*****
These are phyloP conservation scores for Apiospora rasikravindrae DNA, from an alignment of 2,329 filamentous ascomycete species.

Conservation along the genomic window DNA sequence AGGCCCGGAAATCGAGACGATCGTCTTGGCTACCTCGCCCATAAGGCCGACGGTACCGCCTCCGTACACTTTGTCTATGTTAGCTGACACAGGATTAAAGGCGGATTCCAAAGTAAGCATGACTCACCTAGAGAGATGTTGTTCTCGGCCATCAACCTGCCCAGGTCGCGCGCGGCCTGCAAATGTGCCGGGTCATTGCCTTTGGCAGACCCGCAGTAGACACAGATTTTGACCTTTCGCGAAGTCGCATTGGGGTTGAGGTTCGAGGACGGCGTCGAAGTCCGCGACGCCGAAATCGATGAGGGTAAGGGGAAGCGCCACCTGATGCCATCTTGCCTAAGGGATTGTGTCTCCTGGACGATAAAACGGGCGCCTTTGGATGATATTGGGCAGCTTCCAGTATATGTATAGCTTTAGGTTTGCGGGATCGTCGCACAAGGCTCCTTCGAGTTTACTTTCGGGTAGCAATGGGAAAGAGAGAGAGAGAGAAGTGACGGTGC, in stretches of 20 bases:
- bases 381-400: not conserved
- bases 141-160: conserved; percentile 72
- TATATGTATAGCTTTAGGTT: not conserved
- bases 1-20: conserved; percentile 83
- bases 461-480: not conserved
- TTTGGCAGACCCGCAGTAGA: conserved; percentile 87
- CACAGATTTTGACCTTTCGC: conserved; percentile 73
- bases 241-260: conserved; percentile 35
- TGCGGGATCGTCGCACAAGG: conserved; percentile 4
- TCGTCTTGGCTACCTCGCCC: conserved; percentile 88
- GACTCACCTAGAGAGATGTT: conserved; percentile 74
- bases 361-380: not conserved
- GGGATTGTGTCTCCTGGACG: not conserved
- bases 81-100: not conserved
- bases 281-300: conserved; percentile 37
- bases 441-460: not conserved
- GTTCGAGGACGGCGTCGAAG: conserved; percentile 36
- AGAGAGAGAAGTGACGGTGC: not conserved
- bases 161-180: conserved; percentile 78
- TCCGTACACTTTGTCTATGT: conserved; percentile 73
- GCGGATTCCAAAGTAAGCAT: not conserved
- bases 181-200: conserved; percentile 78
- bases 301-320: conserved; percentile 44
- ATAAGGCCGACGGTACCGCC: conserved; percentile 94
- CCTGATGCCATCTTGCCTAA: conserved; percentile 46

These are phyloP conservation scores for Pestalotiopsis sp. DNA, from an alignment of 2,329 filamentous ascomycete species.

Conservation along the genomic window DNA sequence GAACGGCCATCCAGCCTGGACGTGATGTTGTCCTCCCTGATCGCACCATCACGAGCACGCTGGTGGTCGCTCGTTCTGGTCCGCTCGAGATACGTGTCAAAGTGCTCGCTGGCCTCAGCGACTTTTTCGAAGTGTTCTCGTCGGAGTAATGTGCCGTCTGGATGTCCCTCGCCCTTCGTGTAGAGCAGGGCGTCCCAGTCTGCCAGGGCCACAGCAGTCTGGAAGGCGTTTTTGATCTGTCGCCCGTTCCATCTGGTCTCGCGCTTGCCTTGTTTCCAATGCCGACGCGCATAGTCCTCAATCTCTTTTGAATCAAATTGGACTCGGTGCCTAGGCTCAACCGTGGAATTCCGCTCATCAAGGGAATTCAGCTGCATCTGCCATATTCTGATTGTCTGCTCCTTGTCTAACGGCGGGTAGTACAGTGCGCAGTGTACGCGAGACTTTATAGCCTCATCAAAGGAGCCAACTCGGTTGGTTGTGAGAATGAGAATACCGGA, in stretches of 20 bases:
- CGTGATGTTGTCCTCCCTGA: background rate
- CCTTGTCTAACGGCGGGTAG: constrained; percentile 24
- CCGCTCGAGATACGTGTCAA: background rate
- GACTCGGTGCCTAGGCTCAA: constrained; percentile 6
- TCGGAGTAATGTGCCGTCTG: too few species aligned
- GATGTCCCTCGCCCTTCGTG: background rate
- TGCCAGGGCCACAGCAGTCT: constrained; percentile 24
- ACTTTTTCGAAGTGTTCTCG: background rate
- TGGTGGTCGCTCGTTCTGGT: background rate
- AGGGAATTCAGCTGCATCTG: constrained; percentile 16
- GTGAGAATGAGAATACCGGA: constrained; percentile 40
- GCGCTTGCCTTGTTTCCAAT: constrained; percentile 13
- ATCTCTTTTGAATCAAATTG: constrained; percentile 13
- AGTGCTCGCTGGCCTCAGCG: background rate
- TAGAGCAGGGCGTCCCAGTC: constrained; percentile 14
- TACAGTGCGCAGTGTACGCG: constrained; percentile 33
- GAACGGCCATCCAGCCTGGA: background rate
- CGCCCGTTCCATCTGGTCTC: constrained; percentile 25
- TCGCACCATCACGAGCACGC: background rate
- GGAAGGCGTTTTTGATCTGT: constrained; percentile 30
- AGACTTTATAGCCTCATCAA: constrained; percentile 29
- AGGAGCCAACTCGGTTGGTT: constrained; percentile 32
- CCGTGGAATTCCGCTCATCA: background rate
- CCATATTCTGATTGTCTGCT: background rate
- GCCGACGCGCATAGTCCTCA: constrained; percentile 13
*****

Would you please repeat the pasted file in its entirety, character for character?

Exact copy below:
These are phyloP conservation scores for Apiospora rasikravindrae DNA, from an alignment of 2,329 filamentous ascomycete species.

Conservation along the genomic window DNA sequence AGGCCCGGAAATCGAGACGATCGTCTTGGCTACCTCGCCCATAAGGCCGACGGTACCGCCTCCGTACACTTTGTCTATGTTAGCTGACACAGGATTAAAGGCGGATTCCAAAGTAAGCATGACTCACCTAGAGAGATGTTGTTCTCGGCCATCAACCTGCCCAGGTCGCGCGCGGCCTGCAAATGTGCCGGGTCATTGCCTTTGGCAGACCCGCAGTAGACACAGATTTTGACCTTTCGCGAAGTCGCATTGGGGTTGAGGTTCGAGGACGGCGTCGAAGTCCGCGACGCCGAAATCGATGAGGGTAAGGGGAAGCGCCACCTGATGCCATCTTGCCTAAGGGATTGTGTCTCCTGGACGATAAAACGGGCGCCTTTGGATGATATTGGGCAGCTTCCAGTATATGTATAGCTTTAGGTTTGCGGGATCGTCGCACAAGGCTCCTTCGAGTTTACTTTCGGGTAGCAATGGGAAAGAGAGAGAGAGAGAAGTGACGGTGC, in stretches of 20 bases:
- bases 381-400: not conserved
- bases 141-160: conserved; percentile 72
- TATATGTATAGCTTTAGGTT: not conserved
- bases 1-20: conserved; percentile 83
- bases 461-480: not conserved
- TTTGGCAGACCCGCAGTAGA: conserved; percentile 87
- CACAGATTTTGACCTTTCGC: conserved; percentile 73
- bases 241-260: conserved; percentile 35
- TGCGGGATCGTCGCACAAGG: conserved; percentile 4
- TCGTCTTGGCTACCTCGCCC: conserved; percentile 88
- GACTCACCTAGAGAGATGTT: conserved; percentile 74
- bases 361-380: not conserved
- GGGATTGTGTCTCCTGGACG: not conserved
- bases 81-100: not conserved
- bases 281-300: conserved; percentile 37
- bases 441-460: not conserved
- GTTCGAGGACGGCGTCGAAG: conserved; percentile 36
- AGAGAGAGAAGTGACGGTGC: not conserved
- bases 161-180: conserved; percentile 78
- TCCGTACACTTTGTCTATGT: conserved; percentile 73
- GCGGATTCCAAAGTAAGCAT: not conserved
- bases 181-200: conserved; percentile 78
- bases 301-320: conserved; percentile 44
- ATAAGGCCGACGGTACCGCC: conserved; percentile 94
- CCTGATGCCATCTTGCCTAA: conserved; percentile 46

These are phyloP conservation scores for Pestalotiopsis sp. DNA, from an alignment of 2,329 filamentous ascomycete species.

Conservation along the genomic window DNA sequence GAACGGCCATCCAGCCTGGACGTGATGTTGTCCTCCCTGATCGCACCATCACGAGCACGCTGGTGGTCGCTCGTTCTGGTCCGCTCGAGATACGTGTCAAAGTGCTCGCTGGCCTCAGCGACTTTTTCGAAGTGTTCTCGTCGGAGTAATGTGCCGTCTGGATGTCCCTCGCCCTTCGTGTAGAGCAGGGCGTCCCAGTCTGCCAGGGCCACAGCAGTCTGGAAGGCGTTTTTGATCTGTCGCCCGTTCCATCTGGTCTCGCGCTTGCCTTGTTTCCAATGCCGACGCGCATAGTCCTCAATCTCTTTTGAATCAAATTGGACTCGGTGCCTAGGCTCAACCGTGGAATTCCGCTCATCAAGGGAATTCAGCTGCATCTGCCATATTCTGATTGTCTGCTCCTTGTCTAACGGCGGGTAGTACAGTGCGCAGTGTACGCGAGACTTTATAGCCTCATCAAAGGAGCCAACTCGGTTGGTTGTGAGAATGAGAATACCGGA, in stretches of 20 bases:
- CGTGATGTTGTCCTCCCTGA: background rate
- CCTTGTCTAACGGCGGGTAG: constrained; percentile 24
- CCGCTCGAGATACGTGTCAA: background rate
- GACTCGGTGCCTAGGCTCAA: constrained; percentile 6
- TCGGAGTAATGTGCCGTCTG: too few species aligned
- GATGTCCCTCGCCCTTCGTG: background rate
- TGCCAGGGCCACAGCAGTCT: constrained; percentile 24
- ACTTTTTCGAAGTGTTCTCG: background rate
- TGGTGGTCGCTCGTTCTGGT: background rate
- AGGGAATTCAGCTGCATCTG: constrained; percentile 16
- GTGAGAATGAGAATACCGGA: constrained; percentile 40
- GCGCTTGCCTTGTTTCCAAT: constrained; percentile 13
- ATCTCTTTTGAATCAAATTG: constrained; percentile 13
- AGTGCTCGCTGGCCTCAGCG: background rate
- TAGAGCAGGGCGTCCCAGTC: constrained; percentile 14
- TACAGTGCGCAGTGTACGCG: constrained; percentile 33
- GAACGGCCATCCAGCCTGGA: background rate
- CGCCCGTTCCATCTGGTCTC: constrained; percentile 25
- TCGCACCATCACGAGCACGC: background rate
- GGAAGGCGTTTTTGATCTGT: constrained; percentile 30
- AGACTTTATAGCCTCATCAA: constrained; percentile 29
- AGGAGCCAACTCGGTTGGTT: constrained; percentile 32
- CCGTGGAATTCCGCTCATCA: background rate
- CCATATTCTGATTGTCTGCT: background rate
- GCCGACGCGCATAGTCCTCA: constrained; percentile 13